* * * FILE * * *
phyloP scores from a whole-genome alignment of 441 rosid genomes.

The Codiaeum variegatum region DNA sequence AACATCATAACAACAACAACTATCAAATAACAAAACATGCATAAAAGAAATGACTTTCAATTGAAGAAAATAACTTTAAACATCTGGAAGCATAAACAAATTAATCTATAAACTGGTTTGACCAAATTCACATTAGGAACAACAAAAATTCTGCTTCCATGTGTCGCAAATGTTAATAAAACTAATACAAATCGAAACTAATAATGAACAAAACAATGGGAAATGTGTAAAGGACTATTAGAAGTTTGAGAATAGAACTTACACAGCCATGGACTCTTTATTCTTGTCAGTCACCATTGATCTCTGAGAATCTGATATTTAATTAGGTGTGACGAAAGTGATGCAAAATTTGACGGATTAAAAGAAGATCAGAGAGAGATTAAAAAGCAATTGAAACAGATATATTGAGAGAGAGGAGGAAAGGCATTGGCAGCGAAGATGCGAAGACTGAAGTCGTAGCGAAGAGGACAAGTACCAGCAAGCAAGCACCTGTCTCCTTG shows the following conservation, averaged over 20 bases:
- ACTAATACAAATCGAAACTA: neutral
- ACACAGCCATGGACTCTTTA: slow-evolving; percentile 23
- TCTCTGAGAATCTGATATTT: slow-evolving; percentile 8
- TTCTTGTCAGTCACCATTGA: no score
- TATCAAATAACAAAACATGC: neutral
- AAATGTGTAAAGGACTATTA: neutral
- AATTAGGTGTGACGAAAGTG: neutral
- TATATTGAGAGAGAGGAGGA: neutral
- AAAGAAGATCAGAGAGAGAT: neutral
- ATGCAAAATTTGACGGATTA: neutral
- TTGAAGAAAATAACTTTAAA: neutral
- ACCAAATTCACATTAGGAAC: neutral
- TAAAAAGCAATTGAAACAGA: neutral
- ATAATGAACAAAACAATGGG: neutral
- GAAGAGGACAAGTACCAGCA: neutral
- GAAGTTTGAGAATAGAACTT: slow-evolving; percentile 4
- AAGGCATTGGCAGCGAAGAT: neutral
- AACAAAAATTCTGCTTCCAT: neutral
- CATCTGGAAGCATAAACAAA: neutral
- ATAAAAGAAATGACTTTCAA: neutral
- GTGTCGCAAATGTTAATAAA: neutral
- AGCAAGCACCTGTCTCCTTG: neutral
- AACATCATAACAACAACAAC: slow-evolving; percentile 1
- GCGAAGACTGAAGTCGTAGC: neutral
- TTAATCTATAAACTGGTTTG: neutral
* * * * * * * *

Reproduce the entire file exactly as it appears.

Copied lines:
phyloP scores from a whole-genome alignment of 441 rosid genomes.

The Codiaeum variegatum region DNA sequence AACATCATAACAACAACAACTATCAAATAACAAAACATGCATAAAAGAAATGACTTTCAATTGAAGAAAATAACTTTAAACATCTGGAAGCATAAACAAATTAATCTATAAACTGGTTTGACCAAATTCACATTAGGAACAACAAAAATTCTGCTTCCATGTGTCGCAAATGTTAATAAAACTAATACAAATCGAAACTAATAATGAACAAAACAATGGGAAATGTGTAAAGGACTATTAGAAGTTTGAGAATAGAACTTACACAGCCATGGACTCTTTATTCTTGTCAGTCACCATTGATCTCTGAGAATCTGATATTTAATTAGGTGTGACGAAAGTGATGCAAAATTTGACGGATTAAAAGAAGATCAGAGAGAGATTAAAAAGCAATTGAAACAGATATATTGAGAGAGAGGAGGAAAGGCATTGGCAGCGAAGATGCGAAGACTGAAGTCGTAGCGAAGAGGACAAGTACCAGCAAGCAAGCACCTGTCTCCTTG shows the following conservation, averaged over 20 bases:
- ACTAATACAAATCGAAACTA: neutral
- ACACAGCCATGGACTCTTTA: slow-evolving; percentile 23
- TCTCTGAGAATCTGATATTT: slow-evolving; percentile 8
- TTCTTGTCAGTCACCATTGA: no score
- TATCAAATAACAAAACATGC: neutral
- AAATGTGTAAAGGACTATTA: neutral
- AATTAGGTGTGACGAAAGTG: neutral
- TATATTGAGAGAGAGGAGGA: neutral
- AAAGAAGATCAGAGAGAGAT: neutral
- ATGCAAAATTTGACGGATTA: neutral
- TTGAAGAAAATAACTTTAAA: neutral
- ACCAAATTCACATTAGGAAC: neutral
- TAAAAAGCAATTGAAACAGA: neutral
- ATAATGAACAAAACAATGGG: neutral
- GAAGAGGACAAGTACCAGCA: neutral
- GAAGTTTGAGAATAGAACTT: slow-evolving; percentile 4
- AAGGCATTGGCAGCGAAGAT: neutral
- AACAAAAATTCTGCTTCCAT: neutral
- CATCTGGAAGCATAAACAAA: neutral
- ATAAAAGAAATGACTTTCAA: neutral
- GTGTCGCAAATGTTAATAAA: neutral
- AGCAAGCACCTGTCTCCTTG: neutral
- AACATCATAACAACAACAAC: slow-evolving; percentile 1
- GCGAAGACTGAAGTCGTAGC: neutral
- TTAATCTATAAACTGGTTTG: neutral